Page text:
Friday, June 14, 2024

Industry rejects reform bill to let foreign airlines run Mexican routes

The Mexican aviation industry has reacted with alarm to a proposal by President López Obrador to allow foreign airlines to operate domestic flights, saying it would leave national airlines unable to compete.

AMLO sent the initiative to Congress at the end of last week, formalizing a proposal he first floated in October. It argues that opening domestic air routes to competition from foreign carriers — a practice known as cabotage — would cut costs for passengers, encourage new routes and boost traffic through the new Felipe Ángeles International Airport (AIFA) north of Mexico City.

“With the cabotage that will be authorized to foreign airlines, regional routes will be expanded, they will have more facilities in connecting flights and air services will be of better quality and efficiency at the lowest cost,” the initiative said.

But the proposal has generated pushback from trade organizations and industry experts, who argue that it would put Mexico’s aviation industry at risk.

Humberto Gaul, president of ASPA Mexico
Secretary General of the Mexican Aviation Pilots’ Union (ASPA) Humberto Gual called AMLO’s idea that cabotage will promote competition among Mexican airlines “erroneous.” (Photo: Humberto Gaul/Twitter)

“Although it is banned practically everywhere in the world, the Mexican government seeks to authorize [cabotage] with the misconception that foreign companies will encourage competition,” said José Alonso, press secretary of the Mexican Aviation Pilots’ Union (ASPA). 

“On the contrary,” Alonso said, “cabotage opens the door for these foreign airlines to harm Mexican aviation because they will take profitable routes, not those offered by the government. And with fewer Mexican routes, [there will be] less work for Mexicans,”

On Friday, the National Chamber of Air Transport Services (Canaero) released a statement that argued that a better path forward would be to focus on recovering Mexico’s Category 1 safety rating from U.S. aviation authorities. 

“In Canaero, we reiterate our willingness to find solutions that allow the recovery of Category 1, encourage the development of aviation and promote the use of airport infrastructure without jeopardizing the loss of thousands of jobs, as well as the economic and social growth of the country,” Canaero said.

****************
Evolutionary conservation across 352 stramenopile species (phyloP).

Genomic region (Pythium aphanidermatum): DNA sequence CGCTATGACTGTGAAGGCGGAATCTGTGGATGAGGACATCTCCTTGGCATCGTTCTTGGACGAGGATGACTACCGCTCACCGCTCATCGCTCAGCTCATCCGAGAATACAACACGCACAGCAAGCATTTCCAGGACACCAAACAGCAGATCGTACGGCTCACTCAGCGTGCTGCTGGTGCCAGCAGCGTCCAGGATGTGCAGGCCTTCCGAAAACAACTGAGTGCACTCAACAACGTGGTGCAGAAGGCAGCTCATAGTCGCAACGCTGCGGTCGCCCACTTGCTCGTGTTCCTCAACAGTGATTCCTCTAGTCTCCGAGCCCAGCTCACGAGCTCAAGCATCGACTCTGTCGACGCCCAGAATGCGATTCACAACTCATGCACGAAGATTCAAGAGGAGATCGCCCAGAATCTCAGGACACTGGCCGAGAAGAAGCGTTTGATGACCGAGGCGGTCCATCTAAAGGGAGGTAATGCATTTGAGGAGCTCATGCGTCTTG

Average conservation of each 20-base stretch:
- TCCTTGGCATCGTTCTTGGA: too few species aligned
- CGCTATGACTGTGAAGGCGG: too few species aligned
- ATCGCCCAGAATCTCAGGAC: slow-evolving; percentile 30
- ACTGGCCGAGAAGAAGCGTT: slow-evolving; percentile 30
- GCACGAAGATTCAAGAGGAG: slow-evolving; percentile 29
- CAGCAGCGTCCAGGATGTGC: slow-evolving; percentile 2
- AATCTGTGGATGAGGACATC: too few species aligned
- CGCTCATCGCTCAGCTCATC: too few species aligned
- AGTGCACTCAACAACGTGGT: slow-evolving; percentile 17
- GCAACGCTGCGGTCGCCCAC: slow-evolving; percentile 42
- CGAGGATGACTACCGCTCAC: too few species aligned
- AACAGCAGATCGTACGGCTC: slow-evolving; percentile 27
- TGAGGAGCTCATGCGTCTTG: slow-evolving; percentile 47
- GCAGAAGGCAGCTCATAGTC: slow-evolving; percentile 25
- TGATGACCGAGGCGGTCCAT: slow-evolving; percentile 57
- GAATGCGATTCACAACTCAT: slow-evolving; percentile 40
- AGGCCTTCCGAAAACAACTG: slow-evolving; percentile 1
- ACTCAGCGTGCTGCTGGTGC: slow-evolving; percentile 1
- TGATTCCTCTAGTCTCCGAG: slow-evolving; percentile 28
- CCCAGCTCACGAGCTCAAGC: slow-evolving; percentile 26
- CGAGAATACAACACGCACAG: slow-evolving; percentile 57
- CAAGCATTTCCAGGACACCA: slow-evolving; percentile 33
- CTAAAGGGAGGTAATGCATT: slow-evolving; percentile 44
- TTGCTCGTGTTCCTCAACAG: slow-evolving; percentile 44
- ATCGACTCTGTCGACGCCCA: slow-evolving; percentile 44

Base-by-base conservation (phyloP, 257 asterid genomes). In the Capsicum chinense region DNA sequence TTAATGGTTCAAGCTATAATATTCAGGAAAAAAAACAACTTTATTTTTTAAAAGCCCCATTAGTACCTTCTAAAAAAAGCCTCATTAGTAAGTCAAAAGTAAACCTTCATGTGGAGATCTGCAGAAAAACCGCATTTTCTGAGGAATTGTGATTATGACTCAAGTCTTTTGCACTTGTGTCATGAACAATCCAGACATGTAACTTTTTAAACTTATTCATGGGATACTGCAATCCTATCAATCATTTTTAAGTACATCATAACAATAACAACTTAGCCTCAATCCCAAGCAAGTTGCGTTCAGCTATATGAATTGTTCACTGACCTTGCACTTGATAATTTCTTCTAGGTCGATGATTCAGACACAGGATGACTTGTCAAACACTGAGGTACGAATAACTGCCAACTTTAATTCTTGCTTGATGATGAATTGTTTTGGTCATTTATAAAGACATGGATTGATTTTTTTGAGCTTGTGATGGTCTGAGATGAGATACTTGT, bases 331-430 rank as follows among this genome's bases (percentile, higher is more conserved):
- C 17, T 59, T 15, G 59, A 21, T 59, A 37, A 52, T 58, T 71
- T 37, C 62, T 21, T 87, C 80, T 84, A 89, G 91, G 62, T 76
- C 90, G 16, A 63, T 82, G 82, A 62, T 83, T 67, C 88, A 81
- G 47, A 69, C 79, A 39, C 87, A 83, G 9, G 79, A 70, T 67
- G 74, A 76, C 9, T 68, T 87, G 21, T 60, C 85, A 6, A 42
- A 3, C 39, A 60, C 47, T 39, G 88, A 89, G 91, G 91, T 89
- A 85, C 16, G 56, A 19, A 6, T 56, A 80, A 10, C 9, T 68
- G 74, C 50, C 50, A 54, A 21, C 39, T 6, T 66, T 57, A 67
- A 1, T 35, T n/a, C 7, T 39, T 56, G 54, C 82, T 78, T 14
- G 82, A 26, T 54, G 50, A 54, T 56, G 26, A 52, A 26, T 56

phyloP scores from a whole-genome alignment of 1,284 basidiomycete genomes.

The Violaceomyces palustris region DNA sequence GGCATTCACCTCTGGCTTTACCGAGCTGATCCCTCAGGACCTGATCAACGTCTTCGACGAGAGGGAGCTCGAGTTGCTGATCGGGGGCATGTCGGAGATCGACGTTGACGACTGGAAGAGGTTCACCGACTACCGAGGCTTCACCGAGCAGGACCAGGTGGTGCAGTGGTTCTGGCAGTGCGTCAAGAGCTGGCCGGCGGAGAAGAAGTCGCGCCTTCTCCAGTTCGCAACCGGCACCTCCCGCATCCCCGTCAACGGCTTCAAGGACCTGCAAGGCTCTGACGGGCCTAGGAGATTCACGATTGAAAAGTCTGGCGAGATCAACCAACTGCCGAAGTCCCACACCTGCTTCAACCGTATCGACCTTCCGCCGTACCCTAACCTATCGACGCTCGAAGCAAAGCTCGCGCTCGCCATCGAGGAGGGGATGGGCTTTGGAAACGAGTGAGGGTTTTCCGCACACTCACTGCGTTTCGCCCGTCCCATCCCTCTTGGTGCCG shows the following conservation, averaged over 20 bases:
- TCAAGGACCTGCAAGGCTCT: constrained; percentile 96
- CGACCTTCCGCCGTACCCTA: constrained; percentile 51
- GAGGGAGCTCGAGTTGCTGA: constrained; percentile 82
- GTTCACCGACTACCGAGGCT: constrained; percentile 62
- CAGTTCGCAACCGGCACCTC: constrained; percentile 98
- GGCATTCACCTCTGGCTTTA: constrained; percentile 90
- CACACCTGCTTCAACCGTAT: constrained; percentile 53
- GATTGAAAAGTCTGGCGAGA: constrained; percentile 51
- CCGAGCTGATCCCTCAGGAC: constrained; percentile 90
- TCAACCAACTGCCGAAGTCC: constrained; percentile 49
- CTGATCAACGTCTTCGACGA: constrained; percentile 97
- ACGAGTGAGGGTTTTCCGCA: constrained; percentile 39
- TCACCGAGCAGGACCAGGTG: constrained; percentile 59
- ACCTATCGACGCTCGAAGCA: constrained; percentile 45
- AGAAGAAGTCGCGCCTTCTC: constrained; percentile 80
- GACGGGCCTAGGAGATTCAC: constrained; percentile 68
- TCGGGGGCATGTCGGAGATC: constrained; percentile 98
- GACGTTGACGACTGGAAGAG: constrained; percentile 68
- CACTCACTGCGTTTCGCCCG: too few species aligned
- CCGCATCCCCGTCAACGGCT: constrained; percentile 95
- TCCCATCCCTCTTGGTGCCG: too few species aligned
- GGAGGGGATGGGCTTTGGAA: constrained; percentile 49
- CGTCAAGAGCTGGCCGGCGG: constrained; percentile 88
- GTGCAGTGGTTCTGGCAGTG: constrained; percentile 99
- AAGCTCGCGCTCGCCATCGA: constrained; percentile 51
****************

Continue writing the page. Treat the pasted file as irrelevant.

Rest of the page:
Mexico lost its Category 1 rating in May 2021 after a review process by the U.S. Federal Aviation Administration between October 2020 and February 2021 found that Mexico’s civil aviation authority did not comply with International Civil Aviation Organization safety standards. 

Besides lifting restrictions on cabotage, AMLO’s bill would also authorize government-owned agencies to manage airlines, paving the way to create a new national air carrier operated by the Ministry of National Defense (Sedena)

AMLO wants to create a new airline managed by the same military-run company, Olmeca-Maya-Mexica, that currently manages the Maya Train, AIFA and the new Tulum airport.

AMLO’s proposed changes must be debated by both Mexico’s legislative chambers before passing into law. If the changes became law, the new military-run airline, to be known as Mexicana de Aviación, could be operational by the end of 2023.

Viva Aerobus inauguaral flight to Monterrey from Felipe Angeles international airport in Mexico city
Viva Aerobus employees mark the airline’s inaugural flight from Felipe Ángeles International Airport in March. It was among the first airlines to fly out of the new airport after a campaign by the federal government to convince airlines to use the new airport. (Photo: VivaAerobus)

Mexicana de Aviación is also the name of a defunct private Mexican airline company often known simply as Mexicana Airlines. It ceased operation in 2010 and was legally declared bankrupt in 2014.

The president said at his Monday press conference that he already has government officials looking into the process of buying the brand name from the airline’s former owners. 

AMLO also hit back at the Mexican aviation industry during Monday’s conference, accusing the airlines of exacerbating aviation problems by resisting transferring routes to the AIFA.

He also seemed to imply that he might withdraw the cabotage part of the bill if the Mexican airline industry increased the number of flights through AIFA.

“We are going to seek to reach an understanding with the airlines,” he said. “There are several options. One is to help us not to saturate the current airport [the Mexico City International Airport] by having [routes run through] Felipe Ángeles Airport, because there is a kind of resistance [to doing so], although they say there isn’t.”

“The other option is cabotage.”

According to the Ministry of Infrastructure, Communications and Transport, in AIFA’s first six months of operation (March to September), the airport had a total of 3,376 flights. In September, AIFA saw a significant increase in passenger traffic due to several new routes opening during that month.

 With reports from Forbes, El Financiero and Reforma

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